In the clinical practice setting, formal measures are often not used, relying instead on subjective assessments, particularly patient satisfaction, to drive treatment decision-making. The paucity of objective clinical outcomes, and the major limitation of risk adjustment, are significant hurdles to assessing the quality of the management of patients with psoriasis in the clinical setting.
Current Treatment Options
Various options are available for the treatment of psoriasis, including topical agents, phototherapies and photochemotherapy, and systemic nonbiologic drugs, such as methotrexate (MTX) and cyclosporine (both immunosuppressive drugs), acitretin (a second-generation retinoid), and apremilast (an oral small-molecule inhibitor of phosphodiesterase-4), as noted in Table 1.
In addition, several systemic biologic therapies are currently approved (as of March 2016) by the US Food and Drug Administration (FDA) for the treatment of chronic, moderate-to-severe plaque psoriasis, including inﬂiximab, etanercept, adalimumab, ustekinumab, secukinumab, and ixekizumab (Table 1).
In a survey conducted in the United States, Canada, France, Germany, Italy, Spain, and the United Kingdom, dermatologists reported that among patients with moderate-to-severe psoriasis, approximately 75%, 20%, and 20% of patients were receiving topical therapy, conventional oral therapy, and biologics, respectively.15 The American Academy of Dermatology has developed algorithms identifying recommended treatment options for psoriasis,19 and several drugs are currently under investigation for the treatment of psoriasis.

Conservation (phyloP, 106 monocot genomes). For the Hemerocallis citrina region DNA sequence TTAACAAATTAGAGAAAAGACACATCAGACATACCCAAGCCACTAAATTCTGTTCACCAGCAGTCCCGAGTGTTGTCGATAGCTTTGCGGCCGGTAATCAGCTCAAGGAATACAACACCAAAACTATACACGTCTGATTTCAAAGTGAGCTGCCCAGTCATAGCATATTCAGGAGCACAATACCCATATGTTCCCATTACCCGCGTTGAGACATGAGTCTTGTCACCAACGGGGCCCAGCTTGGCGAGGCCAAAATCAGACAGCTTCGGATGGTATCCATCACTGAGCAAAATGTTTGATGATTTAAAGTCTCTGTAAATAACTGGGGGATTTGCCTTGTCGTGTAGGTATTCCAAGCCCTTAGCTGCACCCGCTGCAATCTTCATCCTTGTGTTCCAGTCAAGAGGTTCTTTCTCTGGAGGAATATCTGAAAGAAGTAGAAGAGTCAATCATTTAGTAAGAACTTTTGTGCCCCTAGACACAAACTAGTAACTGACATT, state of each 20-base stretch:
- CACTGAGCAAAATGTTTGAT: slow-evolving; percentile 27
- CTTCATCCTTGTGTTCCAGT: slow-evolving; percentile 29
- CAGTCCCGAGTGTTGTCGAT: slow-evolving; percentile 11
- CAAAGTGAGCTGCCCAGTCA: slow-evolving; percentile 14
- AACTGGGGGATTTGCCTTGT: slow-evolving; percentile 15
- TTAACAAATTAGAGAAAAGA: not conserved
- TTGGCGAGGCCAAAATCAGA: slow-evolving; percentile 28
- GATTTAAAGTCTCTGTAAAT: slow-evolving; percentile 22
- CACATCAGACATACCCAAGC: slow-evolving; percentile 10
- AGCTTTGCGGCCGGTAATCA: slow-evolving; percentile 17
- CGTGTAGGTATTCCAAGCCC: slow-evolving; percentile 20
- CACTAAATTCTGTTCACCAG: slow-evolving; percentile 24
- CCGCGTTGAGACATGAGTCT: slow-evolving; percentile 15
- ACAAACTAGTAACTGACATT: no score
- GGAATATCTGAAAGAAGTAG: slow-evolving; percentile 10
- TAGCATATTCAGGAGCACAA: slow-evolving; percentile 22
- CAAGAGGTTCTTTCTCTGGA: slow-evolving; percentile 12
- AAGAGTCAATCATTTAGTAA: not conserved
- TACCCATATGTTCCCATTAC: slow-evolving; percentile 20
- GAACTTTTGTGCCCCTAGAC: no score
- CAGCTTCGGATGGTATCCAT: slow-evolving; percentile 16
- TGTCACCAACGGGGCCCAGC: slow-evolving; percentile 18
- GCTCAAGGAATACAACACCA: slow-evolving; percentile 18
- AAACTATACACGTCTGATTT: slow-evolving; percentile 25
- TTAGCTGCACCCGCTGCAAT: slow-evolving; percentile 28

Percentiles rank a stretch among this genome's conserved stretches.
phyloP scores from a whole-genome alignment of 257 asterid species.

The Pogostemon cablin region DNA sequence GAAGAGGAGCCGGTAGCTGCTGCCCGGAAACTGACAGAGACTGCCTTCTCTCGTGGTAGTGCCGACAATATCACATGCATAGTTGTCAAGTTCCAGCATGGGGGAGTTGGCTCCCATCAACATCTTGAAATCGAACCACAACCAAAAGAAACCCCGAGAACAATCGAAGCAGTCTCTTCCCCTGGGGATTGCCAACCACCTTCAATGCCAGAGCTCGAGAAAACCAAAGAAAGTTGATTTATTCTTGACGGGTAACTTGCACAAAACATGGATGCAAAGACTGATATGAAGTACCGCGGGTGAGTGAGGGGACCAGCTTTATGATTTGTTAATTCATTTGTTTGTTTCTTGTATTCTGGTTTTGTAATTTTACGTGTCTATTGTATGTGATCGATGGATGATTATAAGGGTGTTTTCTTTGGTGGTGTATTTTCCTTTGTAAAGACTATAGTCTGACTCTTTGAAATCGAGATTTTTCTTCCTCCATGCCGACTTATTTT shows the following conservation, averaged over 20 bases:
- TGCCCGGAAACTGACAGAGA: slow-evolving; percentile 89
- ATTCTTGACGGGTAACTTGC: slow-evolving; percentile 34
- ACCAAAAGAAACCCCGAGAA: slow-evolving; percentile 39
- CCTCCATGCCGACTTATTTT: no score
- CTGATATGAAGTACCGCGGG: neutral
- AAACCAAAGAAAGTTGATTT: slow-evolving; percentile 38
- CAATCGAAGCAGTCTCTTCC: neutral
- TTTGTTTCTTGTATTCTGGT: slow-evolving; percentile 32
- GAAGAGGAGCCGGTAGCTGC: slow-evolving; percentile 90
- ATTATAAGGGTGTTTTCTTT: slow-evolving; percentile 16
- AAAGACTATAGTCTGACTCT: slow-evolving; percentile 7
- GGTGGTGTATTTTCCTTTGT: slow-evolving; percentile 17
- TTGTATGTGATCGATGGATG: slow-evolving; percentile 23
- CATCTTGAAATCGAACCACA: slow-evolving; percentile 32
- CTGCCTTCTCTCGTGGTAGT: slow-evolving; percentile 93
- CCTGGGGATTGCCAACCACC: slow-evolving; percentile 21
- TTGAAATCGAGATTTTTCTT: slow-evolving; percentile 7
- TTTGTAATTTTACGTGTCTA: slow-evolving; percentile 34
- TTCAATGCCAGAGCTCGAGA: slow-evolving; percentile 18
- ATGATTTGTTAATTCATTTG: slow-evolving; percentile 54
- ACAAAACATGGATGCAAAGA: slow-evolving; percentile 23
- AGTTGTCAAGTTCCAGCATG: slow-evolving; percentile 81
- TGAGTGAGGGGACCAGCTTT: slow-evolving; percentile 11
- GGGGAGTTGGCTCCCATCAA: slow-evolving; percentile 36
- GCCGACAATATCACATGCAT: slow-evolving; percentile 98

The efficacy of conventional systemic agents (ie, MTX and cyclosporine) and of biologic agents has been widely documented.13,20 A systematic review and meta-analysis of 48 randomized controlled trials of therapies approved for the treatment of moderate-to-severe psoriasis reported biologics to have higher efficacy than conventional systemic agents, with inﬂiximab having the highest efficacy, followed by adalimumab and ustekinumab.20 Newer agents (ie, secukinumab, ixekizumab, and apremilast) were not included in this systematic review, because it was conducted before their availability.
Patients’ response to biologic agents can also decrease over time as a result of immunogenicity and antidrug antibodies.13 Furthermore, there is evidence of safety issues related to nonbiologic and biologic therapies, including end-organ toxicity, that preclude the long-term use of conventional systemic agents.3 Biologics also have rare safety concerns, including possible increased risk for serious infections, nonmelanoma skin cancer, and malignancies.21
At the time of this writing, the efficacy and safety of 35 drugs were being evaluated in phase 2 or 3 clinical trials for the treatment of psoriasis.22